“As long as you keep secrets and suppress information, you are fundamentally at war with yourself.”
People who’ve been deeply hurt and traumatized are, naturally, afraid of their memories.
They want to forget. They try to forget.
But the truth is, the brain isn’t good at denial.
When the feelings and emotions are pushed down and repressed, they can’t be processed, and they don’t go away. They aren’t integrated. They are lying there in wait.
And it takes a lot of energy to keep those memories down – for the past is still alive; you don’t forget the shame and pain.
So we live, day by day with a dark, gnawing sense of dread. And we feel we’ve lost control of our life, and who we.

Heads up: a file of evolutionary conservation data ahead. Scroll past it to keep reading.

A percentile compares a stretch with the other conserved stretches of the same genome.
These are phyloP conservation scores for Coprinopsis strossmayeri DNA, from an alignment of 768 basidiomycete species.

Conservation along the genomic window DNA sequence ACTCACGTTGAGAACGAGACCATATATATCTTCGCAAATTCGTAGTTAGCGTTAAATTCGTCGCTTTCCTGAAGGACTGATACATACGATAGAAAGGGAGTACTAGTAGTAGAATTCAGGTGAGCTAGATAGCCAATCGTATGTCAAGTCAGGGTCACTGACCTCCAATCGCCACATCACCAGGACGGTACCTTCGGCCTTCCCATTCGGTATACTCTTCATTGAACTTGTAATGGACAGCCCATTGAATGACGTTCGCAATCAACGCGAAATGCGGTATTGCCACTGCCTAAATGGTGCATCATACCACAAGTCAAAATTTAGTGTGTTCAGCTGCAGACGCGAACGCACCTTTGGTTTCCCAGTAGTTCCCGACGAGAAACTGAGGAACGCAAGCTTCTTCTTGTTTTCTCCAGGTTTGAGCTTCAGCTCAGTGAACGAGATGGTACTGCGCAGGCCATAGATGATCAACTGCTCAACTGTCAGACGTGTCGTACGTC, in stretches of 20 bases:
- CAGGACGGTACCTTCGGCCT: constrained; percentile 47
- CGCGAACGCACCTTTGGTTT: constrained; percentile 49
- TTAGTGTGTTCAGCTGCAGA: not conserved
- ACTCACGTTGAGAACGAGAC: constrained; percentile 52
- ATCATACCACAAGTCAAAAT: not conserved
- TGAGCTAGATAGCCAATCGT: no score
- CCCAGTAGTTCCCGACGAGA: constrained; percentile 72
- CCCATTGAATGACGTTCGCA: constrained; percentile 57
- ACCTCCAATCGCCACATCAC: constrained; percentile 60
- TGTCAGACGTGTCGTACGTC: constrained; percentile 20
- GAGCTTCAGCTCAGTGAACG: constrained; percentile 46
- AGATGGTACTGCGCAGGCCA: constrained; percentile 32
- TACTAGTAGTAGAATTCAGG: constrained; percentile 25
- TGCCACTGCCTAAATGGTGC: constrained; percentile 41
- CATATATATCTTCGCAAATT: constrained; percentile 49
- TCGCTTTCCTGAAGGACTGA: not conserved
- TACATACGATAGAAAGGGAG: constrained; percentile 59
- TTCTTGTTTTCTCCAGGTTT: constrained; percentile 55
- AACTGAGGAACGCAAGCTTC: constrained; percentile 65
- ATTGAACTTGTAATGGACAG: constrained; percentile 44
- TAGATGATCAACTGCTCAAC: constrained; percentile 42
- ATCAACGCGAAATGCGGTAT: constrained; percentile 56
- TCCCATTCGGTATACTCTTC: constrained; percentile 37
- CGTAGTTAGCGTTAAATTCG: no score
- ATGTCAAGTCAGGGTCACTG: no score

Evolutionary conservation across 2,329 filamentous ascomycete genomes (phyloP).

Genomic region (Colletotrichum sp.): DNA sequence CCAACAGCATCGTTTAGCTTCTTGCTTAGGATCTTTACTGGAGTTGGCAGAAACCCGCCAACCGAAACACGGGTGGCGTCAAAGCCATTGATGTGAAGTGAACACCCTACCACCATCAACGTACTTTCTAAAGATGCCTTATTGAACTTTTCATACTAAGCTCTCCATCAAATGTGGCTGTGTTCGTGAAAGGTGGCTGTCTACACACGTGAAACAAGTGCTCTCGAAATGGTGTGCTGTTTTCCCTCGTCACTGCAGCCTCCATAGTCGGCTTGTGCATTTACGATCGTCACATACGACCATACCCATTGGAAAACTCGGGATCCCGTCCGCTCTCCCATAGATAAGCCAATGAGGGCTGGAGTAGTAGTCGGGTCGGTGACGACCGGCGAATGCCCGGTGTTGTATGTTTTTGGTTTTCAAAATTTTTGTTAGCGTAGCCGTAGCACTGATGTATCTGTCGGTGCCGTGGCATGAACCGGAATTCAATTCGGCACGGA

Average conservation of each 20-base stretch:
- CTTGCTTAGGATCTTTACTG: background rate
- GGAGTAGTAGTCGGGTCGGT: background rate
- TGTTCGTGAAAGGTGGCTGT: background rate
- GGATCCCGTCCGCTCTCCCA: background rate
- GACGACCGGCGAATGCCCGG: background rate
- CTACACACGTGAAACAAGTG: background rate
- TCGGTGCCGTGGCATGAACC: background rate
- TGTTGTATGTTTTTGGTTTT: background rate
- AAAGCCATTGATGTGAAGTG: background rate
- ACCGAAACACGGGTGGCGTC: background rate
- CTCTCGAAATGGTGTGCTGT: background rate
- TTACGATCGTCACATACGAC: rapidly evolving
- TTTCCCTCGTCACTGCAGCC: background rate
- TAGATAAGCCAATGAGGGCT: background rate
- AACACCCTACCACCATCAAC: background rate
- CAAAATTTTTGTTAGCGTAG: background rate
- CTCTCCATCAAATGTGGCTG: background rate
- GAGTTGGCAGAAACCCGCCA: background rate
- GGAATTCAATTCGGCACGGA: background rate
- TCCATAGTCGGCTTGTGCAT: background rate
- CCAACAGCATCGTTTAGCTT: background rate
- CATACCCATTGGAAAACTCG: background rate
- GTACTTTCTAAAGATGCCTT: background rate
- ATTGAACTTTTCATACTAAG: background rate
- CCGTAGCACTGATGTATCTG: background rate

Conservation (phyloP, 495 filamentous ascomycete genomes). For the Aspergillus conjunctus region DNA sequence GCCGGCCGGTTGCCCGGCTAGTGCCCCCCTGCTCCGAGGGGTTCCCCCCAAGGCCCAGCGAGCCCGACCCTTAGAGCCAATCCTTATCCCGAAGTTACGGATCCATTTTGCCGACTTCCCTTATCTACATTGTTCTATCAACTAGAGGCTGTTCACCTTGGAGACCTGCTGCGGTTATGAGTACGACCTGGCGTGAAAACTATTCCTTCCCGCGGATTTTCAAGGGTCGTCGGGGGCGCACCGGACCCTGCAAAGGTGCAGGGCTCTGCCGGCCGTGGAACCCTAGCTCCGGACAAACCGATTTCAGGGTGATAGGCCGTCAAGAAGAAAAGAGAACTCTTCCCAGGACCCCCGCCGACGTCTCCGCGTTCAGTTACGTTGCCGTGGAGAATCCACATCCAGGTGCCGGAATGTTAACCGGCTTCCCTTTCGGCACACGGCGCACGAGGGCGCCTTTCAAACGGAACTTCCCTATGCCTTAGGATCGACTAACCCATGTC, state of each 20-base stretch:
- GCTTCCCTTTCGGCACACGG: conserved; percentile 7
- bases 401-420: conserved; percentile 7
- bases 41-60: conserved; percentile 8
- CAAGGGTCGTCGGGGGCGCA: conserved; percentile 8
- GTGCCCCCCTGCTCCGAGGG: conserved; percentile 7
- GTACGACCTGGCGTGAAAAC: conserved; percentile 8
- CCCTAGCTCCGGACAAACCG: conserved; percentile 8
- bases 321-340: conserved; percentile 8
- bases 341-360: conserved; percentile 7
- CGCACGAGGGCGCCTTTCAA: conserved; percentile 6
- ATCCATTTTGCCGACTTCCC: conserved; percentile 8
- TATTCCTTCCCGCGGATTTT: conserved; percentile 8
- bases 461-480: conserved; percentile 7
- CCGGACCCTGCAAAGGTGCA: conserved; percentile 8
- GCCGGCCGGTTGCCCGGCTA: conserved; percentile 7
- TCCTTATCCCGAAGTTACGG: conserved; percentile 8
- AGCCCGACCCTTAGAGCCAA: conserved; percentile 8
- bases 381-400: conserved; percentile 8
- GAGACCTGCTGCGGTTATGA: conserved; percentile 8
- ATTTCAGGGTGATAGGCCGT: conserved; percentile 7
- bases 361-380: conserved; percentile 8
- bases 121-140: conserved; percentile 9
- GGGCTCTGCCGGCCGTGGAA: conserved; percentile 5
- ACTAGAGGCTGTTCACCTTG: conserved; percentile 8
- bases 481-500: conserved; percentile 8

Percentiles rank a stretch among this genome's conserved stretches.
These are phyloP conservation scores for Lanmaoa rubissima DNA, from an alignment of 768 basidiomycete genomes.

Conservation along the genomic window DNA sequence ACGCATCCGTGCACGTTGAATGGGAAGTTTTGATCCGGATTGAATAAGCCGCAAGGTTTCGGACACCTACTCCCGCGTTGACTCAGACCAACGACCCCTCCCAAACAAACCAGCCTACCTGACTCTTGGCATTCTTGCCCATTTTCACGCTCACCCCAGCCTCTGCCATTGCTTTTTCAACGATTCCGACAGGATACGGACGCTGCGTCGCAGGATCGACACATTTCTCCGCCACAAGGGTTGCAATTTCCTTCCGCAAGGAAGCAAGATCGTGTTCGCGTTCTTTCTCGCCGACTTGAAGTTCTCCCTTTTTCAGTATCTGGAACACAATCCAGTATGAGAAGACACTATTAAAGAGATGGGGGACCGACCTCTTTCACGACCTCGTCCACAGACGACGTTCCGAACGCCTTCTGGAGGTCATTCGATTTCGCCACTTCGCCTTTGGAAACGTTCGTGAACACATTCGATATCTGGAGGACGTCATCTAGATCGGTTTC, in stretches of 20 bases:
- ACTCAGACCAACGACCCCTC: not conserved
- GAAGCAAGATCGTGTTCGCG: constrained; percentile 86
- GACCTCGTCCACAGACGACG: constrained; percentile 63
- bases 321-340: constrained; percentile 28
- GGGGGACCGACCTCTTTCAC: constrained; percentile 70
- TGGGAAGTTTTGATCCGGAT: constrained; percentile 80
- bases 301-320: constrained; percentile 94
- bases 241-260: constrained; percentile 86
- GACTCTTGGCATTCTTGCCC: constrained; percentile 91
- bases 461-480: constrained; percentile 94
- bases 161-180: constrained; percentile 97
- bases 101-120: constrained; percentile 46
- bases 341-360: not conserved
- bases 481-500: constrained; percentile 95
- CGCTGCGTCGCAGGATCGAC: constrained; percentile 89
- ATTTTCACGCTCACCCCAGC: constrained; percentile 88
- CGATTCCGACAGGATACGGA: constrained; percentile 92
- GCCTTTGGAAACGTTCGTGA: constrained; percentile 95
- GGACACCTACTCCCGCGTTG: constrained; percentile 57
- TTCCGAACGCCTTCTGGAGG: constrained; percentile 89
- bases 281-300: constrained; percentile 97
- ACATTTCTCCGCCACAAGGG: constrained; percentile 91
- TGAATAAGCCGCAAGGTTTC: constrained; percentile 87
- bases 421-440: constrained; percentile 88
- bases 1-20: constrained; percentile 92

What to do About it
“People cannot put traumatic events behind them until they are able to acknowledge what has happened, and can start to recognize the invisible demons they’re struggling with.”
To move on with our lives, we must share what we’ve gone through. How terrible it was. How traumatic it has been. We need to feel the pain. And the awful loneliness. The helplessness. The shock. And the utter disbelief.
And one we feel that we’ve been heard, and the horror has been seen, it changes us inside, and we find we start to heal.
When we’re frozen in the past, we feel trapped and paralyzed.
But now we’ve been released.
That was then.
And this is now.